Last Updated on 7 September, 2021 by Samuelsson

Jesse Livermore was born on July 26, 1877, in Shrewsbury, Massachusetts. He was an American Stock Trader and is considered the pioneer of Day Trading. He was the world’s richest man at one time, but upon his death, his liability surpassed his assets. The Reminiscence of a Stock Operator by Edwin Lefèvre was based on Livermore.

He learned how to read and write at the age of 3. By 14, he dropped out of school to work on his father’s farm. However, he ran away from home.

Livermore is the author of How to Trade Stock and was the most excellent trader of all time. He was worth $100 million at his peak in 1929; this is about $1.5 billion today. He was self-funded (traded with his own money), trading using a system developed by him, and did not trade for anyone else. Trend following was his forte, and he would usually pick trending stocks while staying away from the range-bound store. He used volume analysis together with price patterns to determine entry and also to decide if a position would be left to run. Although he lost his fortune several times, Livermore was highly successful.

At the age of 14, he was employed as a board boy, posting stock quotes at the MA branch of Paine Webber stock brokerage in Boston, earning $5 per week.

By the age of 15, he made $3.12 on a $5 bet he made on Chicago, Burlington, and Quincy Railroad in a bucket shop. He earned close to $200 per week, trading at the bucket shops in Boston, more than what he was paid at Paine Webber— he was nicknamed “The Boy Plunger.” In 1893, at age 16, Livermore resigned from his low-paying job and started trading full-time.

Between 1895 and 1897, he made a net profit of $10 000, a 1000% return in three years of trading. He was continuously suspended from trading by most bucket shops because of his consistent profits.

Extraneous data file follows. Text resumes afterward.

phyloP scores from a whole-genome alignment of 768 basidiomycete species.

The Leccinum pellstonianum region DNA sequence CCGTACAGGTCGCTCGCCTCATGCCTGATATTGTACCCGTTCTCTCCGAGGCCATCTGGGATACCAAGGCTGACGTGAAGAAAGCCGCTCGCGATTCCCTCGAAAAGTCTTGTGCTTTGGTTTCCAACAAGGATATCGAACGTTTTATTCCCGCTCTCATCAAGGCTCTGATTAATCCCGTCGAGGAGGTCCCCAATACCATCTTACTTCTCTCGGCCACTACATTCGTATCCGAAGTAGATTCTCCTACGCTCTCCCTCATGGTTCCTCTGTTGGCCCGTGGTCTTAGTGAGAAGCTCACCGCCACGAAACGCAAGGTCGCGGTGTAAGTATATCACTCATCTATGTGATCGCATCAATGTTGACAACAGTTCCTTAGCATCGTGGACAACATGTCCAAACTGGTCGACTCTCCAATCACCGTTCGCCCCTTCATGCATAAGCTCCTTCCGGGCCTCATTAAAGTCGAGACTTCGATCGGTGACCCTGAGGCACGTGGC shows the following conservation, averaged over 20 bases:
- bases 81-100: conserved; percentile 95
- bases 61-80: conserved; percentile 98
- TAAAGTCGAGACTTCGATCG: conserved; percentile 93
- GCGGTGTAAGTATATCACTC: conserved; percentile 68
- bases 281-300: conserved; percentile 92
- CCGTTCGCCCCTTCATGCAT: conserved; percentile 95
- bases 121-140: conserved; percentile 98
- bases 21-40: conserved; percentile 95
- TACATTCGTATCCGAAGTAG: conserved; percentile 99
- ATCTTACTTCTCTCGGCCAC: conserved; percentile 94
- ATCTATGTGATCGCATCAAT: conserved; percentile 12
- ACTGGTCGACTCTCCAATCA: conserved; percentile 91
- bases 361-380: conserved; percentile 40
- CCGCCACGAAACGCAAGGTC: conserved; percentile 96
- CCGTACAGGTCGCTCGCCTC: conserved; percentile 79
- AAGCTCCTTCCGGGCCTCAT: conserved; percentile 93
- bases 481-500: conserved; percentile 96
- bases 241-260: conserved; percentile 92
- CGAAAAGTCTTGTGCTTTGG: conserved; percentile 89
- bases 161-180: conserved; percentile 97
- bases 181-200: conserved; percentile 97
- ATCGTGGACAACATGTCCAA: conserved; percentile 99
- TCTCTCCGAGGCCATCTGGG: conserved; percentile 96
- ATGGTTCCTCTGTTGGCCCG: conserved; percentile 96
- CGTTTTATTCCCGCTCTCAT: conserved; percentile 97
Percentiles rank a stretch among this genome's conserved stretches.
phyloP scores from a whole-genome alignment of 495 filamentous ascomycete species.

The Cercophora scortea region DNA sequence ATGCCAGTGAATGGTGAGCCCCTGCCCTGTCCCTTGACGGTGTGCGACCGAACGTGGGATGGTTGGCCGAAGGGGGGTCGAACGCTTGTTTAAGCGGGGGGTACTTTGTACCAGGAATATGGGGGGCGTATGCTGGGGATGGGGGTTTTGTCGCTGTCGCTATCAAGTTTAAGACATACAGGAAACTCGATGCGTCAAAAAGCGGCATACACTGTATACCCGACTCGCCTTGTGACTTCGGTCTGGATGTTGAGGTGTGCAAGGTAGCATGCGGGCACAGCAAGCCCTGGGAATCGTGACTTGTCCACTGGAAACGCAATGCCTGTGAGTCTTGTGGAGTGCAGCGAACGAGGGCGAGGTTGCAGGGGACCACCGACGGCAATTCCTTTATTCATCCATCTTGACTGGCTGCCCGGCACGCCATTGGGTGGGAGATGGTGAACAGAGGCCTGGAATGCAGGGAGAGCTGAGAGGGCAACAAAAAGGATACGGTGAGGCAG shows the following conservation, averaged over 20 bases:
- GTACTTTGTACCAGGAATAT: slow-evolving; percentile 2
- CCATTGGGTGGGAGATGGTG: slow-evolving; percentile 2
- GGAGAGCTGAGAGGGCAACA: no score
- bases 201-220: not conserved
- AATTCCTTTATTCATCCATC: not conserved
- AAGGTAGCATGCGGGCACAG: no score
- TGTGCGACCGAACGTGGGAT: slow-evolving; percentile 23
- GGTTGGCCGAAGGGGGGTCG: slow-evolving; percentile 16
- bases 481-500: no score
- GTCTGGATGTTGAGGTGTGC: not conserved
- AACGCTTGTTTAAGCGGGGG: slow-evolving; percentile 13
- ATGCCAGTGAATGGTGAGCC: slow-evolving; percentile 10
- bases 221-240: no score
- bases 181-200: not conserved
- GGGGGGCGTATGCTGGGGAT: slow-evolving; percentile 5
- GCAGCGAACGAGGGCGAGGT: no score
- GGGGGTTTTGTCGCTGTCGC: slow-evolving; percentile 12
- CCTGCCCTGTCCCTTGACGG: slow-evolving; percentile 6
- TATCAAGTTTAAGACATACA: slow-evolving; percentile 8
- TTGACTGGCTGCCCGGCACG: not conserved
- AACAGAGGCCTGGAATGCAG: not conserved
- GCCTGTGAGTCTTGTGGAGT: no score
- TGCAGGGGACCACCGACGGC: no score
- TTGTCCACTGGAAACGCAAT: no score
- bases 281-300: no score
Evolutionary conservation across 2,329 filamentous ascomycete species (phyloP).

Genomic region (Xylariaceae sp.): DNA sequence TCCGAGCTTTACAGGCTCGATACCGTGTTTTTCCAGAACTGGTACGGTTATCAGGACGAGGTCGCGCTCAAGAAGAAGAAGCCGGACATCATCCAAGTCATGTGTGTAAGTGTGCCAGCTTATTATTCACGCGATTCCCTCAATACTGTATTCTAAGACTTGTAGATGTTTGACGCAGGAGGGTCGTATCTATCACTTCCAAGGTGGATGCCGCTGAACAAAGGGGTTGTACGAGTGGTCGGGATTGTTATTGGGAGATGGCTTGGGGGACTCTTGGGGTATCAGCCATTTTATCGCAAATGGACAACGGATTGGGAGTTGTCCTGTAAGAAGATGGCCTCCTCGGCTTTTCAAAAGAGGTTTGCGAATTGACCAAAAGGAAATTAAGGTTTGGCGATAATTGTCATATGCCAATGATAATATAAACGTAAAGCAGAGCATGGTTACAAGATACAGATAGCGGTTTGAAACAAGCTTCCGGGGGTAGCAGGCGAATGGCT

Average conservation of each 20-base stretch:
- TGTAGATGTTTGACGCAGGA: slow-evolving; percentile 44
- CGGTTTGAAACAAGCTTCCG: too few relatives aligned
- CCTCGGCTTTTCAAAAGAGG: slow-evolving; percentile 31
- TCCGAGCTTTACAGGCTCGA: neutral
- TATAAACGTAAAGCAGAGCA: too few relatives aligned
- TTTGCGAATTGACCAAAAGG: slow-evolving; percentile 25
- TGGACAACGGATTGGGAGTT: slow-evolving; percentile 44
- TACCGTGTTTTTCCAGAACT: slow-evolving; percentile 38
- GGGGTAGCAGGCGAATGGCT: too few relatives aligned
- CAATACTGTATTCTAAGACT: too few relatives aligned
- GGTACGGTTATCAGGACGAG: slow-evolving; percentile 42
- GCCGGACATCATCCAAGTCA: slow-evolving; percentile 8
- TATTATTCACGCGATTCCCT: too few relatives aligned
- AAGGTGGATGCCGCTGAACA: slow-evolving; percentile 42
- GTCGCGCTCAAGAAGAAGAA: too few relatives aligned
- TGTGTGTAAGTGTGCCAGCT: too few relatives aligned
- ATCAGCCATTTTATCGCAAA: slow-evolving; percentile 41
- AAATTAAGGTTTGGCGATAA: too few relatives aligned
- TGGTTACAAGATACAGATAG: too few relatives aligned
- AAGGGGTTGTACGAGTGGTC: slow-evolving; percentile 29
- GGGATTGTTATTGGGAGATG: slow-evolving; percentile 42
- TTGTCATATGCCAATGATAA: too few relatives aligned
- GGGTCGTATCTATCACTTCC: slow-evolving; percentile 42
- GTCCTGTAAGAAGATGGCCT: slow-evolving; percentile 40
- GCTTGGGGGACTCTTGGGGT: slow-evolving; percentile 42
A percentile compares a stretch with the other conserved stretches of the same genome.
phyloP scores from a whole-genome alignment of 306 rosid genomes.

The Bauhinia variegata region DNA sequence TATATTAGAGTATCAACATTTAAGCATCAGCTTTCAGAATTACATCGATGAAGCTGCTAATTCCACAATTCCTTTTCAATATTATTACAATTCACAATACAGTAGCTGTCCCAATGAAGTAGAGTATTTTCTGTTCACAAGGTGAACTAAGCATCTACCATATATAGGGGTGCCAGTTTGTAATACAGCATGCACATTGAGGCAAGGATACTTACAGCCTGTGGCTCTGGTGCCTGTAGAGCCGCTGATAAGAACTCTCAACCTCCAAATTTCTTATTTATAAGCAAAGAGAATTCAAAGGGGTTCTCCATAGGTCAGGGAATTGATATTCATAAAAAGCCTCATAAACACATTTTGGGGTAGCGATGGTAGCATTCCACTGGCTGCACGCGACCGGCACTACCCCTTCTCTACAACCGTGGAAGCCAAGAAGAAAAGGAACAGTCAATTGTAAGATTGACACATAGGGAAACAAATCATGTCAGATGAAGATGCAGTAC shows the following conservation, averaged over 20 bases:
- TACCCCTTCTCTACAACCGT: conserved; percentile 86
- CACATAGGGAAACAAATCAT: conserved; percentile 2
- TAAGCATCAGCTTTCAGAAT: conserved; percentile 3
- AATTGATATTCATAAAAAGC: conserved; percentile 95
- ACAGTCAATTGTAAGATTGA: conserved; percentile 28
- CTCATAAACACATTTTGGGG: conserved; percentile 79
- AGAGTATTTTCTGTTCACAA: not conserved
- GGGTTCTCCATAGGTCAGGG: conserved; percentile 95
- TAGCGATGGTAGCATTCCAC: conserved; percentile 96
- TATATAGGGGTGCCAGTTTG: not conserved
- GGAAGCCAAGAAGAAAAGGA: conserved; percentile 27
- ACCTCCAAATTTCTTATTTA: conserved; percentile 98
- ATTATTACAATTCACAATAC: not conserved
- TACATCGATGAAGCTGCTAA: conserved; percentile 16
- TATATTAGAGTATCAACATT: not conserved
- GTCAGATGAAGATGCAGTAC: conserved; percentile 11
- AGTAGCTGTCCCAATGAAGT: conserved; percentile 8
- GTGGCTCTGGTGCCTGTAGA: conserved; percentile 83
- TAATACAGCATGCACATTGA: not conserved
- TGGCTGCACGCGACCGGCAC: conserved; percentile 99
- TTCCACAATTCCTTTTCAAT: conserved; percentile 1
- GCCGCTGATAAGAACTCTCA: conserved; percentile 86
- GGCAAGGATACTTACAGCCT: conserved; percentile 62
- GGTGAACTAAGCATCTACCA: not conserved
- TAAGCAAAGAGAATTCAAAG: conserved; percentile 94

At the age of 23, he moved to New York, arriving when the bull market was strong. He turned $10000 to $50000 in five days in a long position at Harris, Hutton & Company Stockbroker. His first great win was in 1901 when he went long on Northern Pacific Railway, making $500000 from his initial $10000.

And on May 1901, he predicted retracement in price and opened a short position using a 400% margin and lost his equity. Afterwards, He took a loan of $2,000 from Ed Hutton and relocated to St. Louis, where he was not known, and went back to betting at bucket shops. Livermore has had his fair share of failures, filing for bankruptcy more than twice and rebounding back to success.

One of his favorite books was Extraordinary Popular Delusions and the Madness of Crowds by Charles Mackay. He enjoyed fishing; he caught a 436-pound swordfish in 1947.

Livermore died by suicide on November 28, 1940. He shot himself with an Automatic Colt pistol in the Sherry-Netherland hotel in Manhattan.

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